University of Oxford launches response centre to prepare for future pandemics

28 May 2021, 18:46

The centre will see collaboration on a global scale to "accelerate understanding and insights".
The centre will see collaboration on a global scale to "accelerate understanding and insights". Picture: PA

By Emma Soteriou

The University of Oxford has launched a special research centre to help prepare the world for future pandemic threats.

The Pandemic Sciences Centre will aim to provide science-driven solutions to complex problems, responding to potential outbreaks as soon as possible.

It will build on the strong rapport developed globally between academia, industry and public health bodies during the Coronavirus pandemic.

Within Oxford, academics and experts across the research community - including those from infectious diseases, vaccinology, immunology, and clinical trials - will be coming together.

The inaugural director of the centre is Peter Horby, professor of emerging infectious diseases at Oxford, who previously worked on global health threats such as SARS-1 and Ebola.

Read more: Johnson & Johnson single dose Covid-19 vaccine authorised for UK use

Read more: Covid-19 vaccines have 'prevented 40,000 hospitalisations in England so far'

Sir John Bell, regius professor of medicine at Oxford University, said: "It would be easy to ignore just how much more serious a pandemic could have been this time around - other highly pathogenic viruses carry mortalities of 35-50% - imagine if we had a pandemic where one in three infected people died.

"The University of Oxford is uniquely capable of leading a global step change in how we respond to the threat of emerging infections."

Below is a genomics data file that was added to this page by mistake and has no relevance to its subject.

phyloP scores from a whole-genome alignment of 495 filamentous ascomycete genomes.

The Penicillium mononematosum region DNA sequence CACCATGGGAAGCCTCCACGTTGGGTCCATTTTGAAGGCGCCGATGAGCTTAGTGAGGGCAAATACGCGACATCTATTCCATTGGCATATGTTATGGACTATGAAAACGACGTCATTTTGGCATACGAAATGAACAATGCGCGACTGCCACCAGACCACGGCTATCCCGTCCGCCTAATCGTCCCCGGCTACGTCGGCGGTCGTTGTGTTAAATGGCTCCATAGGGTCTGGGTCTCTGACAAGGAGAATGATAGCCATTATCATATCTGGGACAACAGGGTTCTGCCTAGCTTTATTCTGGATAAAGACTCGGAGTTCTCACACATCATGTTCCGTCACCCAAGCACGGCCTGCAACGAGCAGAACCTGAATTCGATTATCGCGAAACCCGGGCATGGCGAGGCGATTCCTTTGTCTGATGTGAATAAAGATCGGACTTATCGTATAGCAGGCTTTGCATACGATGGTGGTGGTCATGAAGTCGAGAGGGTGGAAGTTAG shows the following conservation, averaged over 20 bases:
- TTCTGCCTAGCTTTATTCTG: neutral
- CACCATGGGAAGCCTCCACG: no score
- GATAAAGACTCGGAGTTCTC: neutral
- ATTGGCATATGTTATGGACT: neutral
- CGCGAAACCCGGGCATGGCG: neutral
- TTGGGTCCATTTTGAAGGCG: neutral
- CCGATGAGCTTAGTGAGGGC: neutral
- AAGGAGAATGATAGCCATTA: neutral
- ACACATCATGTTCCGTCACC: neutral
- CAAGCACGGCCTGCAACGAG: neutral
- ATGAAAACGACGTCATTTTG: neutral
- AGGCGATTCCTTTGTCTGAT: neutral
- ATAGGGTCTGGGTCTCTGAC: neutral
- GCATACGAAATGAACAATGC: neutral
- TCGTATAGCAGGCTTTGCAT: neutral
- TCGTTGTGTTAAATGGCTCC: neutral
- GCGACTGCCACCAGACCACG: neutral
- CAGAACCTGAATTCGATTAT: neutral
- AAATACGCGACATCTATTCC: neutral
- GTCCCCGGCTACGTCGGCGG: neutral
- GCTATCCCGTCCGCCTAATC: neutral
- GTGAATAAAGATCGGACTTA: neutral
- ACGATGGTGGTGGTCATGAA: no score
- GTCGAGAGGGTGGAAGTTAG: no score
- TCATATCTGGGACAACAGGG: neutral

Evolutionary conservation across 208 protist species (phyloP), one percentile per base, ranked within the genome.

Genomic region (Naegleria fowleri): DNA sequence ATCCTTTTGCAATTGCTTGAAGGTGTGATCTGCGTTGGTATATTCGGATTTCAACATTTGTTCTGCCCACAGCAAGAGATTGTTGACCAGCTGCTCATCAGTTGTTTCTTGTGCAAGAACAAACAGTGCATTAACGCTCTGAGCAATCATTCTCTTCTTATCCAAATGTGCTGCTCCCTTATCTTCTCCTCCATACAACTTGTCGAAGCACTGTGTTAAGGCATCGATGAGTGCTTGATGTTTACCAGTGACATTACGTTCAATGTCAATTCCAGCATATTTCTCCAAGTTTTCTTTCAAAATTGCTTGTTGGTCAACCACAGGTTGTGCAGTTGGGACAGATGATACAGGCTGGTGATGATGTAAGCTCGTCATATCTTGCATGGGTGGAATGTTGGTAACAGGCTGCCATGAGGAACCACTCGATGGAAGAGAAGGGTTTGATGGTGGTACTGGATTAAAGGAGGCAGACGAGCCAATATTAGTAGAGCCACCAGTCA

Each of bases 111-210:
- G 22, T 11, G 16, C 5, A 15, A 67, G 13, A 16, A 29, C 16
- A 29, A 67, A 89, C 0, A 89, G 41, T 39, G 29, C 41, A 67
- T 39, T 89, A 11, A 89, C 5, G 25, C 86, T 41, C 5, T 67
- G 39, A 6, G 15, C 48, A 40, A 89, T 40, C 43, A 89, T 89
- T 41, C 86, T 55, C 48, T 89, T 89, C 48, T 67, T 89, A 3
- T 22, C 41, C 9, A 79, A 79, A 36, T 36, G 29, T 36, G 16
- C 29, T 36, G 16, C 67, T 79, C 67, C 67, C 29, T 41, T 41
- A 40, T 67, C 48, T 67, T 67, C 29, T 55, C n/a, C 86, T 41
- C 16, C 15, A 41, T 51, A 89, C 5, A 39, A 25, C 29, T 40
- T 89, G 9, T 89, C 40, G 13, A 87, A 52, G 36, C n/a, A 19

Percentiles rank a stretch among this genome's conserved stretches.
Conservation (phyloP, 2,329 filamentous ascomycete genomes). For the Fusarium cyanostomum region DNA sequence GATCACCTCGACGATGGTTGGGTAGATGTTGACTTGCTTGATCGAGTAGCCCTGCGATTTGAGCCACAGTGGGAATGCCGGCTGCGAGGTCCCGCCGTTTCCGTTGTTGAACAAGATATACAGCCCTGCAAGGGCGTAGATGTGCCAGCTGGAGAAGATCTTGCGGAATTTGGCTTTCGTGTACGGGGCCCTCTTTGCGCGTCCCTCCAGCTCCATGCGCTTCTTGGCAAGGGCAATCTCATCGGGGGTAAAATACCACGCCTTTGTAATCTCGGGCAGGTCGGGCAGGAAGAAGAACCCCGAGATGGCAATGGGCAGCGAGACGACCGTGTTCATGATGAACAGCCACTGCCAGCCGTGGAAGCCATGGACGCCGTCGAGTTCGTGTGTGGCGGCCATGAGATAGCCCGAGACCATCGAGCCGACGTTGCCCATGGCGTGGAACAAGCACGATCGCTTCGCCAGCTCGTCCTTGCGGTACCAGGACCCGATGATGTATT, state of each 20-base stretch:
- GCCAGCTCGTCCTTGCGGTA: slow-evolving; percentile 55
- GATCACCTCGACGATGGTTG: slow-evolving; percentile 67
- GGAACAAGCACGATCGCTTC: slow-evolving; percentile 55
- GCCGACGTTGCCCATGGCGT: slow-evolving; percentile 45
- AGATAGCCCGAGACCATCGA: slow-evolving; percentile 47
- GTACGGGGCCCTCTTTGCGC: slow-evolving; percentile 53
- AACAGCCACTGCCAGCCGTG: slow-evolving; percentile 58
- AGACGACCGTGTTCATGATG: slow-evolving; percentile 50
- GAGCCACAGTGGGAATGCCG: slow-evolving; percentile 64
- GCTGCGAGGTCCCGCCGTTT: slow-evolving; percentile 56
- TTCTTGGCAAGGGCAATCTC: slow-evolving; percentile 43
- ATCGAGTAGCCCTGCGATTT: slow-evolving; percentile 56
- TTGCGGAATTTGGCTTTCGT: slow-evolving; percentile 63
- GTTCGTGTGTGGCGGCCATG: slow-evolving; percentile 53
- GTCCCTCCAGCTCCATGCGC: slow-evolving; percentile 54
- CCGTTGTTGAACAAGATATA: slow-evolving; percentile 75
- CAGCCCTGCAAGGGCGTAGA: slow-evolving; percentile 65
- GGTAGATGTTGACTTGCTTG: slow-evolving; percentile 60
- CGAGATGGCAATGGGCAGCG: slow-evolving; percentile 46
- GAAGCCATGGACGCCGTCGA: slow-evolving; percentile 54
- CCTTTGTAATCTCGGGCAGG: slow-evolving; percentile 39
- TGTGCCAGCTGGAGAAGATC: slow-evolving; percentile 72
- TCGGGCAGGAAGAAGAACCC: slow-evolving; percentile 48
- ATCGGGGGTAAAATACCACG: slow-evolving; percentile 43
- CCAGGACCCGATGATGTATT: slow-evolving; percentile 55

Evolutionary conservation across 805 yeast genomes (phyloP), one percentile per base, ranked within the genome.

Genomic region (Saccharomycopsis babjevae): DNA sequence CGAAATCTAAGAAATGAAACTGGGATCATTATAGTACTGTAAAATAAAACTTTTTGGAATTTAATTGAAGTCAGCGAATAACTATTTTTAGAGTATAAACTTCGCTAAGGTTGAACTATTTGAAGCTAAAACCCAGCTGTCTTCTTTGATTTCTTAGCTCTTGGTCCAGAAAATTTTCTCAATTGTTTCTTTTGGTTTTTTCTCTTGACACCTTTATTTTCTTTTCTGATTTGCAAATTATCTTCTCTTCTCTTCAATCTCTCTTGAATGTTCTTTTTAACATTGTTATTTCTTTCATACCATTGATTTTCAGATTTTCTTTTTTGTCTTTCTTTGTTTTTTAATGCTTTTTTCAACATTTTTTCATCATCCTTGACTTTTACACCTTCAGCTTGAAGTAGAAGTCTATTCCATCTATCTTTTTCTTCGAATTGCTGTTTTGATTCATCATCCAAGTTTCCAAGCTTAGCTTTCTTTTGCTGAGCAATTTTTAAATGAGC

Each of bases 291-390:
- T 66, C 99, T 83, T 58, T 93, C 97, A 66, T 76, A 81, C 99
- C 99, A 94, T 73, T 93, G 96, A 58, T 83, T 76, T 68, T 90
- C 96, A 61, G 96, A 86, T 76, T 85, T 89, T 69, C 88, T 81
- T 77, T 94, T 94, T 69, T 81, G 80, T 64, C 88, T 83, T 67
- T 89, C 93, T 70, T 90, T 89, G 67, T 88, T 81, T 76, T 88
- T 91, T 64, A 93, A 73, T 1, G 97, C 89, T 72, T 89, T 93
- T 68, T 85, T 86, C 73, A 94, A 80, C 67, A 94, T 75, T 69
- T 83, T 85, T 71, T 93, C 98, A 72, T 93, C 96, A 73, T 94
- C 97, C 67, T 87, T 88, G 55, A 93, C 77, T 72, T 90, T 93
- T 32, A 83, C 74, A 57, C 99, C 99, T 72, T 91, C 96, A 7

He added: "By investing in sound science now, we can help to safeguard our resilience, global economic stability and health security for generations to come.

"We are ready to take our vision to build on these foundations to ensure society is better prepared and agile in its response to future threats."

Read more: European regulator approves Pfizer vaccine for children aged 12-15

Read more: Huge crowd descends on London's Chinatown for Covid jabs on 'vaccine bus'

The university's vice-chancellor, Louise Richardson, explained how the new centre can help prepare the world for what is to come.

"The recent pandemic has demonstrated the unique contributions research universities like Oxford can make to pandemic preparedness," she said.

"We are building on decades of medical research on infectious disease and data science, we have long-standing international partnerships and we have the ability to act and to adapt quickly.

"When aligned with industry and with public health bodies we can ensure that the world is never caught unprepared again."